Night Demon – Outsider Review

Ventura, California power trio, Night Demon have been producing quality, workman-like metal for over a decade. Always dependable, they quickly honed their NWoBHM-infused trad metal into bite-sized, three-minute horror-themed nuggets and swaddled them in denim and leather. Their last full album, 2017’s Darkness Remains was a power-packed olde school homage that my brother-in-sump, Eldritch said “delivers pretty much everything you could want from a traditional heavy record.” After four years, the band return to haunt your dreams once more, but this time with a much more ambitious offering. Outsider is a thematic record about otherworldly portals, supernatural happenings, and the universal experience of human alienation. It features longer compositions, intricate songwriting and a dip into more proggy waters. Do you like where this is motor-heading or does the all-new Night Demon scare you even more?

Outsider starts with two prime Night Demon bangers. The title track is a catchy earworm that throws you up against the wall, slaps you around, and leaves you asking for another. Luckily “Obsidian” obliges. It’s not until the third song, “Beyond the Grave” that you realize things aren’t totally as they seem in the land of the demon. Clocking in at over six minutes, the song is a slow-burn pressure cooker that sees the band journey into new musical territory. Here they free themselves from the shackles of the riff and let each member bring a different texture to the composition. The parts fuse together in a more organic way that gives the song a greater depth than we’ve previously heard. This long-form experimentation returns at the end of the record with “The Wrath.” Arguably the band’s best song, it showcases their ability to take 50 years of heavy musical influences and create something familiar but fresh, compelling, and 100% Night Demon. Despite being their longest song, “The Wrath” leaves you wanting more.

With Outsider the band has created an album that showcases each member’s individual strengths. You get the sense that each spent a good deal of time practicing during the pandemic and returned to the studio with a proficiency we hadn’t heard until now. Most notable is frontman Jarvis Leatherby’s bass playing and vocals. There’s a melodic style here that fills the mix in a way we haven’t heard before. Vocally, Leatherby sounds something like a cross between Baroness’ John Baizley and Chris Cornell. He’s always been a solid singer but on Outsider he pulls off a more compelling and emotional performance. On songs like “A Wake” you can feel him pushing into something deeper and more powerful. Guitarist, Armand John Anthony delivers the riffs as always, but the guitar does so much more. Like Tony Iommi, Anthony effortlessly shifts from minor to major and back while embellishing the songs with tasteful blues licks and harmonic variations. Drummer, Dusty Squires is less Filthy Phil here and more Keith Moon. He adopts a looser style of drumming that often follows the melody line vs holding down the bottom. Collectively, Night Demon’s members create pockets throughout Outsider that allow each instrument to shine without ever losing sight of the song.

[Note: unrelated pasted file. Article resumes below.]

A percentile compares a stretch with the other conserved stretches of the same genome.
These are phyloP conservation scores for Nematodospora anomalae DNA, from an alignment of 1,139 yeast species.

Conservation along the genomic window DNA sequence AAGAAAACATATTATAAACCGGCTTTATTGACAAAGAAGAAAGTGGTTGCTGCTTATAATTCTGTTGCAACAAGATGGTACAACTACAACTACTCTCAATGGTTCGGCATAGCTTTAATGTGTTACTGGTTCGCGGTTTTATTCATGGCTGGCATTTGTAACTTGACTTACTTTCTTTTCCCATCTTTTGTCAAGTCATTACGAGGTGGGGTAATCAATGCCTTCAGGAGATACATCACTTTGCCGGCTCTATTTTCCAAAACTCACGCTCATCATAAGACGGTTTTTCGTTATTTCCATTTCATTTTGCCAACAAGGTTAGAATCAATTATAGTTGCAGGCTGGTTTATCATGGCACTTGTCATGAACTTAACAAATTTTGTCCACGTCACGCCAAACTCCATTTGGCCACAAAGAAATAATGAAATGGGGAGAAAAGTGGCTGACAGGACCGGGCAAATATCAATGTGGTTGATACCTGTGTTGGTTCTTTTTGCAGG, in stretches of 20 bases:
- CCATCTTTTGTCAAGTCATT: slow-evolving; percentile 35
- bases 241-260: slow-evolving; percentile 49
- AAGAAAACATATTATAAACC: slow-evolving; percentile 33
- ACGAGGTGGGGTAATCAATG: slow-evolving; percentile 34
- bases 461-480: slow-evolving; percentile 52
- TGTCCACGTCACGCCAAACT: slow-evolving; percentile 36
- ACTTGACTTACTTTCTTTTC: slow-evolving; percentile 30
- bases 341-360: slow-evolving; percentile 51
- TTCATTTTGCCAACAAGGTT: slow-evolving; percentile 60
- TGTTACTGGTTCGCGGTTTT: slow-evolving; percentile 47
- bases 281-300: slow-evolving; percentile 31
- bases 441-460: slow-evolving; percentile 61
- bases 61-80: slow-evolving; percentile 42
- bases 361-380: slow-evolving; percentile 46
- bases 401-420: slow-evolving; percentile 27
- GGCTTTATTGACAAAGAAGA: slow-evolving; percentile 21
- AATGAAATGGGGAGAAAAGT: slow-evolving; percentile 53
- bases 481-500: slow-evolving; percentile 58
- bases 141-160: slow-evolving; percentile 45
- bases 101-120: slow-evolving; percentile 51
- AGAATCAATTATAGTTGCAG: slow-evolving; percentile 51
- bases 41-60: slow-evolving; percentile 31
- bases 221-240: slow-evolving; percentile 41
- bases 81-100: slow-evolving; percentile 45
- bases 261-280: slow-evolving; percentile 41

Outsider is a beautifully paced record that deftly floats from slow and dark to hard and heavy with masterful confidence. Slowly building songs like “Beyond the Grave” are balanced with burners like “Escape from Beyond.” You get the sense that there’s an overarching master plan behind every musical decision. “Rebirth” is the only song that feels a bit like filler but everything else is so good, it’s easy to look past it. While the band boasts about the hooks they’ve laid down, I’d argue that many of the smaller moments are the most compelling. The bluesy guitar solo in “Obsidian,” the acoustic opening of “A Wake,” the syncopated bass riff in “Beyond the Grave” or the way that the drums crush it at the climax of “The Wrath” are simple joys that keep me coming back.

Take some time with Outsider and let it grow on you. It’s a once-in-a-blue-moon chance to hear an emerging band realize their potential. Night Demon have worked hard to prove themselves as a dependable, go-to source of quality metal and Outsider is the receipt. There’s enough variety here to appeal to fans of all heavy genres without sounding like they sold out. I’m looking forward to seeing them live and I hope they get enough set time to play Outsider in full. It’s a rare case where I mostly want to hear the “new stuff.”

Rating: 4.5/5.0
DR: 7 | Format Reviewed: v0 mp3
Label: Century Media
Websites: |
Releases Worldwide: March 17th, 2023

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